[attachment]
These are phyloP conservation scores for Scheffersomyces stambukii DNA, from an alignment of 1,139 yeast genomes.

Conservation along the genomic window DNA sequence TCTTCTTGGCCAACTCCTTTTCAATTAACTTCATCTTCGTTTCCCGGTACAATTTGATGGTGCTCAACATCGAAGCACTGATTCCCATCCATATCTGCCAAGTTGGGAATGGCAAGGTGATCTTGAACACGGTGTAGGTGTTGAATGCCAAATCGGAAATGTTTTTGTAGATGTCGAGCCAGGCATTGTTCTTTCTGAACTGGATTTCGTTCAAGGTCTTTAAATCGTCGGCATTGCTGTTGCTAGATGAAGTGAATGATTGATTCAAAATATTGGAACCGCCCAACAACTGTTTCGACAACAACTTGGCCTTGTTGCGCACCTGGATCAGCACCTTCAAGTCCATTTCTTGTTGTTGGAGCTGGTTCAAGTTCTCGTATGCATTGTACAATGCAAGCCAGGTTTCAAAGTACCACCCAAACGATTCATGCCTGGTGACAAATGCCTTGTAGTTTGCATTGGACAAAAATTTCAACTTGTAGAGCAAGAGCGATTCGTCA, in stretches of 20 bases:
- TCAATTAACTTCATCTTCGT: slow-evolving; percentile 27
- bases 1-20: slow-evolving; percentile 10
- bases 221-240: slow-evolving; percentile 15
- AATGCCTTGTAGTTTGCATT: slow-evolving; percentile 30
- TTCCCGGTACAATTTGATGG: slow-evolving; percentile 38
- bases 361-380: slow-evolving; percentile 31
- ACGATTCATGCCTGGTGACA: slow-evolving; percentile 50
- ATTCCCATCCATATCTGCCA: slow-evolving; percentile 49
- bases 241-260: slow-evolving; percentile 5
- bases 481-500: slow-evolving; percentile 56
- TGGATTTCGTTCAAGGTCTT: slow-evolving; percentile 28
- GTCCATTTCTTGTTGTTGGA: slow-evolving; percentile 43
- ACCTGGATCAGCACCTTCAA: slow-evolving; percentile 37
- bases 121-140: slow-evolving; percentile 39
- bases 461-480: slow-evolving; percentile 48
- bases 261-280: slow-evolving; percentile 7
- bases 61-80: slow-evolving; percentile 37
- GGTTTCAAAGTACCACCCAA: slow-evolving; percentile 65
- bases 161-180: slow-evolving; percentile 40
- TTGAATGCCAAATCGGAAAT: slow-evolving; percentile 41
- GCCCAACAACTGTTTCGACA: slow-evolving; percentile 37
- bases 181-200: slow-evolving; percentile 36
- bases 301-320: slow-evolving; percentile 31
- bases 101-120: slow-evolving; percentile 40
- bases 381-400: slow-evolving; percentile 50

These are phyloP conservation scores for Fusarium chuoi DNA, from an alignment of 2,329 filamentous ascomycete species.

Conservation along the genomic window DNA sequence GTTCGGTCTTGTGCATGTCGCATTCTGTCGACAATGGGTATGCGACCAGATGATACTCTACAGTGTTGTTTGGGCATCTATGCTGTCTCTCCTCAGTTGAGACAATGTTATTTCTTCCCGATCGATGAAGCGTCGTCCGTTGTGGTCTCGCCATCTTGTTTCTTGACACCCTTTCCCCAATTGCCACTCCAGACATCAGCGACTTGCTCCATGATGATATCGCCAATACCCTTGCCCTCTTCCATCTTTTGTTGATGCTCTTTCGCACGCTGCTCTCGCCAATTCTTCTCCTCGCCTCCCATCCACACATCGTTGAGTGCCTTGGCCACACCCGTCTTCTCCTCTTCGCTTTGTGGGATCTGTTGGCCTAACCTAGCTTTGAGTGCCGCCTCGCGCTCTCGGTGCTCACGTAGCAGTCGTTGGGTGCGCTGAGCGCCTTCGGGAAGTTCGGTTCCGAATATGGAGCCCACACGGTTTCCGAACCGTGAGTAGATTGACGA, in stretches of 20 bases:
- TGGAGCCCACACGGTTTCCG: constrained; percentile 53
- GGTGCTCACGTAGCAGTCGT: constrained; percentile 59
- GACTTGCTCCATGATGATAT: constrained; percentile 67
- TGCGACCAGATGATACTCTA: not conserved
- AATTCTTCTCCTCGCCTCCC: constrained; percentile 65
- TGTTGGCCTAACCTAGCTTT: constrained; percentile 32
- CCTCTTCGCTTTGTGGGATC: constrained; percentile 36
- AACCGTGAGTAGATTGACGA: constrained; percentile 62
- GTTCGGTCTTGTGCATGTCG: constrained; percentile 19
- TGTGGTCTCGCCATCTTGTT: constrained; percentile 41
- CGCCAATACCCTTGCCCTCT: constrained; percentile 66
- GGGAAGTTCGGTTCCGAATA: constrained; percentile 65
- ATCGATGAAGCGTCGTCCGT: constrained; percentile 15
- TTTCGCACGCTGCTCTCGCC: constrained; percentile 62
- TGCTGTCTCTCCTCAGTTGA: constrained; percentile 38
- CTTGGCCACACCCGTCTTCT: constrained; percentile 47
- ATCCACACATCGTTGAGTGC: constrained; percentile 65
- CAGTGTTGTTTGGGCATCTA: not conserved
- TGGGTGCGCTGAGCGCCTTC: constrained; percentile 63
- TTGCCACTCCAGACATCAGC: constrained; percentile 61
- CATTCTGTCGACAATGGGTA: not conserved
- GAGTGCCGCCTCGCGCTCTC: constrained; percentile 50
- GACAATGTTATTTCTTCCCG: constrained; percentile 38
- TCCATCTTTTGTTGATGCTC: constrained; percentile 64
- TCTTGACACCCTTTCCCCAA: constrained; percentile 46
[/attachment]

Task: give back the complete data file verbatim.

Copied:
These are phyloP conservation scores for Scheffersomyces stambukii DNA, from an alignment of 1,139 yeast genomes.

Conservation along the genomic window DNA sequence TCTTCTTGGCCAACTCCTTTTCAATTAACTTCATCTTCGTTTCCCGGTACAATTTGATGGTGCTCAACATCGAAGCACTGATTCCCATCCATATCTGCCAAGTTGGGAATGGCAAGGTGATCTTGAACACGGTGTAGGTGTTGAATGCCAAATCGGAAATGTTTTTGTAGATGTCGAGCCAGGCATTGTTCTTTCTGAACTGGATTTCGTTCAAGGTCTTTAAATCGTCGGCATTGCTGTTGCTAGATGAAGTGAATGATTGATTCAAAATATTGGAACCGCCCAACAACTGTTTCGACAACAACTTGGCCTTGTTGCGCACCTGGATCAGCACCTTCAAGTCCATTTCTTGTTGTTGGAGCTGGTTCAAGTTCTCGTATGCATTGTACAATGCAAGCCAGGTTTCAAAGTACCACCCAAACGATTCATGCCTGGTGACAAATGCCTTGTAGTTTGCATTGGACAAAAATTTCAACTTGTAGAGCAAGAGCGATTCGTCA, in stretches of 20 bases:
- TCAATTAACTTCATCTTCGT: slow-evolving; percentile 27
- bases 1-20: slow-evolving; percentile 10
- bases 221-240: slow-evolving; percentile 15
- AATGCCTTGTAGTTTGCATT: slow-evolving; percentile 30
- TTCCCGGTACAATTTGATGG: slow-evolving; percentile 38
- bases 361-380: slow-evolving; percentile 31
- ACGATTCATGCCTGGTGACA: slow-evolving; percentile 50
- ATTCCCATCCATATCTGCCA: slow-evolving; percentile 49
- bases 241-260: slow-evolving; percentile 5
- bases 481-500: slow-evolving; percentile 56
- TGGATTTCGTTCAAGGTCTT: slow-evolving; percentile 28
- GTCCATTTCTTGTTGTTGGA: slow-evolving; percentile 43
- ACCTGGATCAGCACCTTCAA: slow-evolving; percentile 37
- bases 121-140: slow-evolving; percentile 39
- bases 461-480: slow-evolving; percentile 48
- bases 261-280: slow-evolving; percentile 7
- bases 61-80: slow-evolving; percentile 37
- GGTTTCAAAGTACCACCCAA: slow-evolving; percentile 65
- bases 161-180: slow-evolving; percentile 40
- TTGAATGCCAAATCGGAAAT: slow-evolving; percentile 41
- GCCCAACAACTGTTTCGACA: slow-evolving; percentile 37
- bases 181-200: slow-evolving; percentile 36
- bases 301-320: slow-evolving; percentile 31
- bases 101-120: slow-evolving; percentile 40
- bases 381-400: slow-evolving; percentile 50

These are phyloP conservation scores for Fusarium chuoi DNA, from an alignment of 2,329 filamentous ascomycete species.

Conservation along the genomic window DNA sequence GTTCGGTCTTGTGCATGTCGCATTCTGTCGACAATGGGTATGCGACCAGATGATACTCTACAGTGTTGTTTGGGCATCTATGCTGTCTCTCCTCAGTTGAGACAATGTTATTTCTTCCCGATCGATGAAGCGTCGTCCGTTGTGGTCTCGCCATCTTGTTTCTTGACACCCTTTCCCCAATTGCCACTCCAGACATCAGCGACTTGCTCCATGATGATATCGCCAATACCCTTGCCCTCTTCCATCTTTTGTTGATGCTCTTTCGCACGCTGCTCTCGCCAATTCTTCTCCTCGCCTCCCATCCACACATCGTTGAGTGCCTTGGCCACACCCGTCTTCTCCTCTTCGCTTTGTGGGATCTGTTGGCCTAACCTAGCTTTGAGTGCCGCCTCGCGCTCTCGGTGCTCACGTAGCAGTCGTTGGGTGCGCTGAGCGCCTTCGGGAAGTTCGGTTCCGAATATGGAGCCCACACGGTTTCCGAACCGTGAGTAGATTGACGA, in stretches of 20 bases:
- TGGAGCCCACACGGTTTCCG: constrained; percentile 53
- GGTGCTCACGTAGCAGTCGT: constrained; percentile 59
- GACTTGCTCCATGATGATAT: constrained; percentile 67
- TGCGACCAGATGATACTCTA: not conserved
- AATTCTTCTCCTCGCCTCCC: constrained; percentile 65
- TGTTGGCCTAACCTAGCTTT: constrained; percentile 32
- CCTCTTCGCTTTGTGGGATC: constrained; percentile 36
- AACCGTGAGTAGATTGACGA: constrained; percentile 62
- GTTCGGTCTTGTGCATGTCG: constrained; percentile 19
- TGTGGTCTCGCCATCTTGTT: constrained; percentile 41
- CGCCAATACCCTTGCCCTCT: constrained; percentile 66
- GGGAAGTTCGGTTCCGAATA: constrained; percentile 65
- ATCGATGAAGCGTCGTCCGT: constrained; percentile 15
- TTTCGCACGCTGCTCTCGCC: constrained; percentile 62
- TGCTGTCTCTCCTCAGTTGA: constrained; percentile 38
- CTTGGCCACACCCGTCTTCT: constrained; percentile 47
- ATCCACACATCGTTGAGTGC: constrained; percentile 65
- CAGTGTTGTTTGGGCATCTA: not conserved
- TGGGTGCGCTGAGCGCCTTC: constrained; percentile 63
- TTGCCACTCCAGACATCAGC: constrained; percentile 61
- CATTCTGTCGACAATGGGTA: not conserved
- GAGTGCCGCCTCGCGCTCTC: constrained; percentile 50
- GACAATGTTATTTCTTCCCG: constrained; percentile 38
- TCCATCTTTTGTTGATGCTC: constrained; percentile 64
- TCTTGACACCCTTTCCCCAA: constrained; percentile 46